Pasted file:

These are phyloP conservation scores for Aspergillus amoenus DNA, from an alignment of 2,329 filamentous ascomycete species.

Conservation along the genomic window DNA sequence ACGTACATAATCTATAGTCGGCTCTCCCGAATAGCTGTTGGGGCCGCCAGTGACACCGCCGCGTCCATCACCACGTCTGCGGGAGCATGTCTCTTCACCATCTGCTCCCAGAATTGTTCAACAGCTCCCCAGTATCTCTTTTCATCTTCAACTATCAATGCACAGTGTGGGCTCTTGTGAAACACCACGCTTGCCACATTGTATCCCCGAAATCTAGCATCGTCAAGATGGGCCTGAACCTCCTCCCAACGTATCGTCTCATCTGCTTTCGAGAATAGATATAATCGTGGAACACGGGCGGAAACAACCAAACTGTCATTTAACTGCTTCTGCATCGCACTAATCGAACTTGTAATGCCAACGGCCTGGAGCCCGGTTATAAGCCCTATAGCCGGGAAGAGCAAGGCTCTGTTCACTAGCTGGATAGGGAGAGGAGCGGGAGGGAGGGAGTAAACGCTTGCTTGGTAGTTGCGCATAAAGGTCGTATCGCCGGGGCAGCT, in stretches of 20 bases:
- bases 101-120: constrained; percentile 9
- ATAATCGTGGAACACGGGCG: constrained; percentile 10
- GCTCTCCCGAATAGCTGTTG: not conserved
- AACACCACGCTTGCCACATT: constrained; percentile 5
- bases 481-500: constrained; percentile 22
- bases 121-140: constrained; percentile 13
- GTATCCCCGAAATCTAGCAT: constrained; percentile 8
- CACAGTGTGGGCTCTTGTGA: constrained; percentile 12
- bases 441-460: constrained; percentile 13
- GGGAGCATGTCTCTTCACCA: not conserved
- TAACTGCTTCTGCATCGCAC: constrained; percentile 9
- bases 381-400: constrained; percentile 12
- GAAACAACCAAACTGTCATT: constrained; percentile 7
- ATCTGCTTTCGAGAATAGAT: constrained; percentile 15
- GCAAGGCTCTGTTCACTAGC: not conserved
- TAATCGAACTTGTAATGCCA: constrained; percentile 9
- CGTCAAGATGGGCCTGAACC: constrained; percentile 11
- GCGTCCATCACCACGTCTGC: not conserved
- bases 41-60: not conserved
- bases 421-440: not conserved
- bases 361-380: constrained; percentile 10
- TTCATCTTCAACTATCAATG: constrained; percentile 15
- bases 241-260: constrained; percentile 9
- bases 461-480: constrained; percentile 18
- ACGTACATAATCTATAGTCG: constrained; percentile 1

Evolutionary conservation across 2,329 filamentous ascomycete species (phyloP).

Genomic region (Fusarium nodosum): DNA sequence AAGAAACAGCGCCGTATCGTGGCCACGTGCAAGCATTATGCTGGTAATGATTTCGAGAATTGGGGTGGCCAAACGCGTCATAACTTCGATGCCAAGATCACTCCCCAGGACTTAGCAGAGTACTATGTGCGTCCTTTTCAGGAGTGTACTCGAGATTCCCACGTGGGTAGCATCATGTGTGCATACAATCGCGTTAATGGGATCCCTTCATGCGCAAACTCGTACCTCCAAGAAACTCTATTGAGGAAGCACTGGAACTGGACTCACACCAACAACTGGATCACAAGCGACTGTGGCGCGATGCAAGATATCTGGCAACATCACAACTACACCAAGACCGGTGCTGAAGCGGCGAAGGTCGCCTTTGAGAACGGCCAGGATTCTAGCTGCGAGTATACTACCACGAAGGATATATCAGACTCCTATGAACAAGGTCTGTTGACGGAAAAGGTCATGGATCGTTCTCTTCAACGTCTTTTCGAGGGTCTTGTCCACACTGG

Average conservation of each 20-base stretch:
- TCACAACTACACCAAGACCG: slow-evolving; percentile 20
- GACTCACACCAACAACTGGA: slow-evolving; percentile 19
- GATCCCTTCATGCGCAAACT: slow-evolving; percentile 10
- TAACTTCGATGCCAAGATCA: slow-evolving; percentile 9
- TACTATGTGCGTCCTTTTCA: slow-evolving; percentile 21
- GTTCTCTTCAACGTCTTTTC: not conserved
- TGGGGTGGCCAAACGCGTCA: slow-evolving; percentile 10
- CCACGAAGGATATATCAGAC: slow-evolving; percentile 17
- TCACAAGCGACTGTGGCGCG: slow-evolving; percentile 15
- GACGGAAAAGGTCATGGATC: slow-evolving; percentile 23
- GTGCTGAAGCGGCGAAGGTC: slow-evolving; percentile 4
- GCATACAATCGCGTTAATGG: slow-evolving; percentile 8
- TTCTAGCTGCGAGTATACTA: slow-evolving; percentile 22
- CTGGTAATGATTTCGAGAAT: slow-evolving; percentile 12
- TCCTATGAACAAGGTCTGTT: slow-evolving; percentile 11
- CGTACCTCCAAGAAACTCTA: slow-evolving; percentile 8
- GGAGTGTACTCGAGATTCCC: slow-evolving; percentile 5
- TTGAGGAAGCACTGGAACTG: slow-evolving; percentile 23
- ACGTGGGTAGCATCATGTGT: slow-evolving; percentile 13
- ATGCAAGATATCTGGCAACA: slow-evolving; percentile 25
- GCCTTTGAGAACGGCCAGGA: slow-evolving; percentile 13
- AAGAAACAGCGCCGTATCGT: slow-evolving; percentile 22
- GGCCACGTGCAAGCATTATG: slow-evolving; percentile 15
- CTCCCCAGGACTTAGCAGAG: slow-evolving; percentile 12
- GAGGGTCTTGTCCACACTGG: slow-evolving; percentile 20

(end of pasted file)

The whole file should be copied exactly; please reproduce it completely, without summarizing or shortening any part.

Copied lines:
These are phyloP conservation scores for Aspergillus amoenus DNA, from an alignment of 2,329 filamentous ascomycete species.

Conservation along the genomic window DNA sequence ACGTACATAATCTATAGTCGGCTCTCCCGAATAGCTGTTGGGGCCGCCAGTGACACCGCCGCGTCCATCACCACGTCTGCGGGAGCATGTCTCTTCACCATCTGCTCCCAGAATTGTTCAACAGCTCCCCAGTATCTCTTTTCATCTTCAACTATCAATGCACAGTGTGGGCTCTTGTGAAACACCACGCTTGCCACATTGTATCCCCGAAATCTAGCATCGTCAAGATGGGCCTGAACCTCCTCCCAACGTATCGTCTCATCTGCTTTCGAGAATAGATATAATCGTGGAACACGGGCGGAAACAACCAAACTGTCATTTAACTGCTTCTGCATCGCACTAATCGAACTTGTAATGCCAACGGCCTGGAGCCCGGTTATAAGCCCTATAGCCGGGAAGAGCAAGGCTCTGTTCACTAGCTGGATAGGGAGAGGAGCGGGAGGGAGGGAGTAAACGCTTGCTTGGTAGTTGCGCATAAAGGTCGTATCGCCGGGGCAGCT, in stretches of 20 bases:
- bases 101-120: constrained; percentile 9
- ATAATCGTGGAACACGGGCG: constrained; percentile 10
- GCTCTCCCGAATAGCTGTTG: not conserved
- AACACCACGCTTGCCACATT: constrained; percentile 5
- bases 481-500: constrained; percentile 22
- bases 121-140: constrained; percentile 13
- GTATCCCCGAAATCTAGCAT: constrained; percentile 8
- CACAGTGTGGGCTCTTGTGA: constrained; percentile 12
- bases 441-460: constrained; percentile 13
- GGGAGCATGTCTCTTCACCA: not conserved
- TAACTGCTTCTGCATCGCAC: constrained; percentile 9
- bases 381-400: constrained; percentile 12
- GAAACAACCAAACTGTCATT: constrained; percentile 7
- ATCTGCTTTCGAGAATAGAT: constrained; percentile 15
- GCAAGGCTCTGTTCACTAGC: not conserved
- TAATCGAACTTGTAATGCCA: constrained; percentile 9
- CGTCAAGATGGGCCTGAACC: constrained; percentile 11
- GCGTCCATCACCACGTCTGC: not conserved
- bases 41-60: not conserved
- bases 421-440: not conserved
- bases 361-380: constrained; percentile 10
- TTCATCTTCAACTATCAATG: constrained; percentile 15
- bases 241-260: constrained; percentile 9
- bases 461-480: constrained; percentile 18
- ACGTACATAATCTATAGTCG: constrained; percentile 1

Evolutionary conservation across 2,329 filamentous ascomycete species (phyloP).

Genomic region (Fusarium nodosum): DNA sequence AAGAAACAGCGCCGTATCGTGGCCACGTGCAAGCATTATGCTGGTAATGATTTCGAGAATTGGGGTGGCCAAACGCGTCATAACTTCGATGCCAAGATCACTCCCCAGGACTTAGCAGAGTACTATGTGCGTCCTTTTCAGGAGTGTACTCGAGATTCCCACGTGGGTAGCATCATGTGTGCATACAATCGCGTTAATGGGATCCCTTCATGCGCAAACTCGTACCTCCAAGAAACTCTATTGAGGAAGCACTGGAACTGGACTCACACCAACAACTGGATCACAAGCGACTGTGGCGCGATGCAAGATATCTGGCAACATCACAACTACACCAAGACCGGTGCTGAAGCGGCGAAGGTCGCCTTTGAGAACGGCCAGGATTCTAGCTGCGAGTATACTACCACGAAGGATATATCAGACTCCTATGAACAAGGTCTGTTGACGGAAAAGGTCATGGATCGTTCTCTTCAACGTCTTTTCGAGGGTCTTGTCCACACTGG

Average conservation of each 20-base stretch:
- TCACAACTACACCAAGACCG: slow-evolving; percentile 20
- GACTCACACCAACAACTGGA: slow-evolving; percentile 19
- GATCCCTTCATGCGCAAACT: slow-evolving; percentile 10
- TAACTTCGATGCCAAGATCA: slow-evolving; percentile 9
- TACTATGTGCGTCCTTTTCA: slow-evolving; percentile 21
- GTTCTCTTCAACGTCTTTTC: not conserved
- TGGGGTGGCCAAACGCGTCA: slow-evolving; percentile 10
- CCACGAAGGATATATCAGAC: slow-evolving; percentile 17
- TCACAAGCGACTGTGGCGCG: slow-evolving; percentile 15
- GACGGAAAAGGTCATGGATC: slow-evolving; percentile 23
- GTGCTGAAGCGGCGAAGGTC: slow-evolving; percentile 4
- GCATACAATCGCGTTAATGG: slow-evolving; percentile 8
- TTCTAGCTGCGAGTATACTA: slow-evolving; percentile 22
- CTGGTAATGATTTCGAGAAT: slow-evolving; percentile 12
- TCCTATGAACAAGGTCTGTT: slow-evolving; percentile 11
- CGTACCTCCAAGAAACTCTA: slow-evolving; percentile 8
- GGAGTGTACTCGAGATTCCC: slow-evolving; percentile 5
- TTGAGGAAGCACTGGAACTG: slow-evolving; percentile 23
- ACGTGGGTAGCATCATGTGT: slow-evolving; percentile 13
- ATGCAAGATATCTGGCAACA: slow-evolving; percentile 25
- GCCTTTGAGAACGGCCAGGA: slow-evolving; percentile 13
- AAGAAACAGCGCCGTATCGT: slow-evolving; percentile 22
- GGCCACGTGCAAGCATTATG: slow-evolving; percentile 15
- CTCCCCAGGACTTAGCAGAG: slow-evolving; percentile 12
- GAGGGTCTTGTCCACACTGG: slow-evolving; percentile 20